Life Expectancy Tables and Required Minimum Distributions

By Marvin Rotenberg, IRA Technical Expert

IRS regulations governing required minimum distributions (RMDs) from IRAs and employer-sponsored retirement plans were in proposed form only from 1987-2000. Sweeping changes to these proposed regulations in 2001 led to the issuance of long-awaited final regulations in 2002, dramatically altering the way owners and beneficiaries of these accounts and plans calculate the distributions they are mandated to take from them.

The correct age to reference in any of the tables corresponds to the age of the IRA owner, plan participant or beneficiary as of December 31 of the year in question. For individuals taking their first distribution due to attainment of age 70 ½, the life expectancy factor for age 70 will be used for those born between January 1 and June 30th, while age 71 will be used for those born between July 1 and December 31.

Key components of these revised regulations were the introduction of a new life expectancy table to be used by most IRA owners and plan participants and increases in life expectancy factors for the two existing tables, reflecting the longer lives lived by modern-day individuals. Introduction of the new life expectancy table was also an attempt by the IRS to answer pleas made by consumers and practitioners for simplification of the RMD rules, which were considered extremely onerous to satisfy and often resulted in financially severe consequences to those unable to master their complexities.

These life expectancy tables are identified and described below, and are also available at our website ( under the “IRA Resources” tab, as well as in Appendix C of IRS Publication 590 ( under “Forms and Publications”). It is critically important that RMDs be calculated using the appropriate life expectancy table. Any shortfall in the timely payment of an RMD may result in the assessment of an IRS excise tax penalty equal to 50% of the amount not withdrawn. As you can see, our government is deadly serious about the accurate and timely payment of RMDs from IRAs and other retirement plans.

Uniform Lifetime Table

The Uniform Lifetime Table, introduced via the revised proposed regulations of 2001 and incorporated into the final regulations of 2002, is used only by IRA owners and plan participants for calculating lifetime-required distributions. Under this table, the beneficiary is considered to be exactly 10 years younger than the owner or participant, regardless of the beneficiary’s actual age or even if no beneficiary has been designated.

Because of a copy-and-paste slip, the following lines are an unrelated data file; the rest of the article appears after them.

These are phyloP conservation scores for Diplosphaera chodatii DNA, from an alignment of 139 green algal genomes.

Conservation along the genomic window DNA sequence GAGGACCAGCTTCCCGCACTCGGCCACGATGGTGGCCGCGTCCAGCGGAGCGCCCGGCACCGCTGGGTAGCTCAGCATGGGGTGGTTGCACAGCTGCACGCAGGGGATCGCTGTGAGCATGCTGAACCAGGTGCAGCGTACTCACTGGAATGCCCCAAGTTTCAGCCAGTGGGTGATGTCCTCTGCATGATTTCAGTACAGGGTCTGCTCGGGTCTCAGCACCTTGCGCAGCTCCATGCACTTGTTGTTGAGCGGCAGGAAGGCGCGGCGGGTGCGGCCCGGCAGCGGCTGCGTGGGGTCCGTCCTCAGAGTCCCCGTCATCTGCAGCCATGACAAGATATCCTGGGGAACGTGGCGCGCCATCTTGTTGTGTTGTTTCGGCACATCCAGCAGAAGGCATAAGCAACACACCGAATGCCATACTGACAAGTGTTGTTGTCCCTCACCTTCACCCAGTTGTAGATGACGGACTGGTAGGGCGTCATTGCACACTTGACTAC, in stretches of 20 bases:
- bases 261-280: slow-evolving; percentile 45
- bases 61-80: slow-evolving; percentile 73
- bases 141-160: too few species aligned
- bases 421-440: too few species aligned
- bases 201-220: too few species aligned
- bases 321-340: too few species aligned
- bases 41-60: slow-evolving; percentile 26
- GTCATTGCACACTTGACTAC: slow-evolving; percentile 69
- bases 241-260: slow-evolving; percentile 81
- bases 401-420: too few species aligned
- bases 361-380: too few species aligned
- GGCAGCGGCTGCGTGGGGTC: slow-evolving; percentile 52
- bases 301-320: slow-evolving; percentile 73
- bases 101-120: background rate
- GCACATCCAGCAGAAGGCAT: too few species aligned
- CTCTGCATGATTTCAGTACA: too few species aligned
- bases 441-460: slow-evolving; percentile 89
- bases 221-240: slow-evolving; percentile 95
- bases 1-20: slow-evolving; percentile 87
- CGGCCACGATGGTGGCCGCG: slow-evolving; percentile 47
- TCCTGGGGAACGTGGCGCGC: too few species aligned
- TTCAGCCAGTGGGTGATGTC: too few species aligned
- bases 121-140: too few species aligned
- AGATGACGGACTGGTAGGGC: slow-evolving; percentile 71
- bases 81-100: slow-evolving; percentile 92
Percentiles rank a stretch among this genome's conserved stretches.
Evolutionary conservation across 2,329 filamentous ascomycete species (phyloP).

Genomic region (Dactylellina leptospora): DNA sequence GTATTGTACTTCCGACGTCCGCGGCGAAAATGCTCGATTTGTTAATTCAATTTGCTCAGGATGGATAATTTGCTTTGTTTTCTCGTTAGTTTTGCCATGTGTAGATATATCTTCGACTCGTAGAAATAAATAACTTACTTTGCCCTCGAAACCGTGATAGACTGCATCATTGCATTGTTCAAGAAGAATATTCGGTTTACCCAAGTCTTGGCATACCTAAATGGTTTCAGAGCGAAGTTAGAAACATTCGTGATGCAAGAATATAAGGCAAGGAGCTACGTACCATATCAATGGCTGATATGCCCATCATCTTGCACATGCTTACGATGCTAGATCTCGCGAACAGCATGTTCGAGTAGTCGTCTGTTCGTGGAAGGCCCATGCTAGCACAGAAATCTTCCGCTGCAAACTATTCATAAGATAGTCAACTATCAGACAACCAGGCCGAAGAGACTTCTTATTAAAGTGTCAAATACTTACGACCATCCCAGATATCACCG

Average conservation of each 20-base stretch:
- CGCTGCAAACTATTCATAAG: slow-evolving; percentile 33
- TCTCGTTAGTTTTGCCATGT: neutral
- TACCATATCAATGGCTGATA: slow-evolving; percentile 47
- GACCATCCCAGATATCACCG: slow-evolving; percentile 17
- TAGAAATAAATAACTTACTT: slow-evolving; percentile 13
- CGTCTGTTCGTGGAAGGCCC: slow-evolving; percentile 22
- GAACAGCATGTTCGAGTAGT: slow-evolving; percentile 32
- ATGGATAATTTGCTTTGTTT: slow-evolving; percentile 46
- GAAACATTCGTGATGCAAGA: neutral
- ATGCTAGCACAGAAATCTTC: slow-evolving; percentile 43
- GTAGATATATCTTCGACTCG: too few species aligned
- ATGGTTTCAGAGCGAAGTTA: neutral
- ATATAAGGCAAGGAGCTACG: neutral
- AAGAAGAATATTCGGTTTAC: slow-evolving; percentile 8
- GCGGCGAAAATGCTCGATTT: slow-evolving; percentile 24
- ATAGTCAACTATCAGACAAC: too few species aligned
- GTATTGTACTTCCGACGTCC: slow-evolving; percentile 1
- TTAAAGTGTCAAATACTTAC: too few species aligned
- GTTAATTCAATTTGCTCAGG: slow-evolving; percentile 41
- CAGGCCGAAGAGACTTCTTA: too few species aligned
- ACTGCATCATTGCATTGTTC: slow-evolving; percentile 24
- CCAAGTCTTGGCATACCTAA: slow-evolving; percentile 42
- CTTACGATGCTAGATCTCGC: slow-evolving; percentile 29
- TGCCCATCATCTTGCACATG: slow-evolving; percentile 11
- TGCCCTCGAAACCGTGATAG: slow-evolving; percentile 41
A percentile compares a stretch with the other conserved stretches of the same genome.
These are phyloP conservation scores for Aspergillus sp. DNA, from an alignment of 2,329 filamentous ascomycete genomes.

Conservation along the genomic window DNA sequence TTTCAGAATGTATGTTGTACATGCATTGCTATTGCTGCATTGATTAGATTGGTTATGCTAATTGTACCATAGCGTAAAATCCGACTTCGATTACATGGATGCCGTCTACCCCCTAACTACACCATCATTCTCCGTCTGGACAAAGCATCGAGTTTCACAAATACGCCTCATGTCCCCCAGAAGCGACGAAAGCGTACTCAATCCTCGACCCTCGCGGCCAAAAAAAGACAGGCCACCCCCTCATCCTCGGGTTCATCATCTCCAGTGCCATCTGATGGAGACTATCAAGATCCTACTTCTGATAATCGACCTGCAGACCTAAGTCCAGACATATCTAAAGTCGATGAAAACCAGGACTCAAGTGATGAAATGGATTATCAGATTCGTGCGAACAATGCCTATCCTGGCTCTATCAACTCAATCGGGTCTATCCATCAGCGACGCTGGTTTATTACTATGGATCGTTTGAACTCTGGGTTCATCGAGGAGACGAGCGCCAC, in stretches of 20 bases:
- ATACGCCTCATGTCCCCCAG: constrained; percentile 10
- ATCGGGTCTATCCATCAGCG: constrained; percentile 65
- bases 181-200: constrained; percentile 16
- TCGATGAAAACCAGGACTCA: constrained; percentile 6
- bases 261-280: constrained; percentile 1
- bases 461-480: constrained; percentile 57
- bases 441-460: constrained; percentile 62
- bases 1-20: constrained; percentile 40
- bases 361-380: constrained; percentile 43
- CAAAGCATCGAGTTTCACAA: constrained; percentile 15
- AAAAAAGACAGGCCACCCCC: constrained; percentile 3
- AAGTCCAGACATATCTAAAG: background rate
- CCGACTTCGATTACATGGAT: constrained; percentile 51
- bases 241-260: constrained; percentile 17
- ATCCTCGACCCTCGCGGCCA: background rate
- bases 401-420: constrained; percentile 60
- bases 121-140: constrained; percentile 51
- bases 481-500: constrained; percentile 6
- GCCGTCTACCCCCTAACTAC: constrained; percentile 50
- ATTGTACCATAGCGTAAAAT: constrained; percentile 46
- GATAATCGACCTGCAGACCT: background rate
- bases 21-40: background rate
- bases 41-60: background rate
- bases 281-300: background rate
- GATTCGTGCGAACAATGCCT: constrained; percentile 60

Users of this table reference it annually to obtain the new life expectancy factor for the year. An individual can’t outlive it as it never reaches zero. Beneficiaries never use this table.

Joint Life Expectancy Table

The Joint Life Expectancy Table is used only by IRA owners and plan participants whose sole beneficiary for the entire year is their spouse who is more than 10 years younger. Use of this table provides for a longer life expectancy factor than that yielded by the Uniform Table, resulting in a smaller RMD.

The “sole beneficiary for the entire year” rule is determined using the IRA owner’s or plan participant’s marital status as of January 1 of each year. It is satisfied even if the spouse beneficiary dies during the year, regardless of whether a new beneficiary is named. It also applies in the case of divorce, provided a new beneficiary is not named in the same year.

As is the case with the Uniform Lifetime Table, owners reference this table each year to obtain their new life expectancy factor for RMD purposes, they can’t outlive the table, and beneficiaries are never allowed to use it.

It should also be noted that IRA owners and plan participants are allowed to switch between the Uniform Lifetime Table and the Joint Life Expectancy Table if any beneficiary changes they make from one year to the next qualifies them to do so.

Single Life Expectancy Table

The Single Life Expectancy Table is used only by beneficiaries to compute RMDs on inherited retirement accounts. It can never be used by IRA owners or plan participants to compute their lifetime-required distributions.

This table is accessed only once, in the year following the year of the IRA owner or plan participant’s death, to determine the beneficiary’s life expectancy factor. This life factor is then reduced by one in each passing year until it is fully exhausted.

There is an exception for spouses who are the decedent’s sole beneficiary and don’t take over the account as their own (or rollover the assets into a retirement account in their own name). They use the table annually to recalculate their life expectancy factor for the new year. These spouses can never outlive the table.

Final Thoughts

Each table yields a specific life expectancy factor for a given distribution year. The market value of the IRA or retirement plan in question as of the previous December 31 is divided by the applicable life expectancy factor, resulting in the correct RMD amount to be paid for the year. Once this minimum is satisfied, account owners and beneficiaries can always take more than the minimum amount. So, even with simplification, the RMD rules remain complicated. The assistance of a financial advisor who is trained in the nuances of this topic will be very valuable when it comes time for you to begin taking RMDs.


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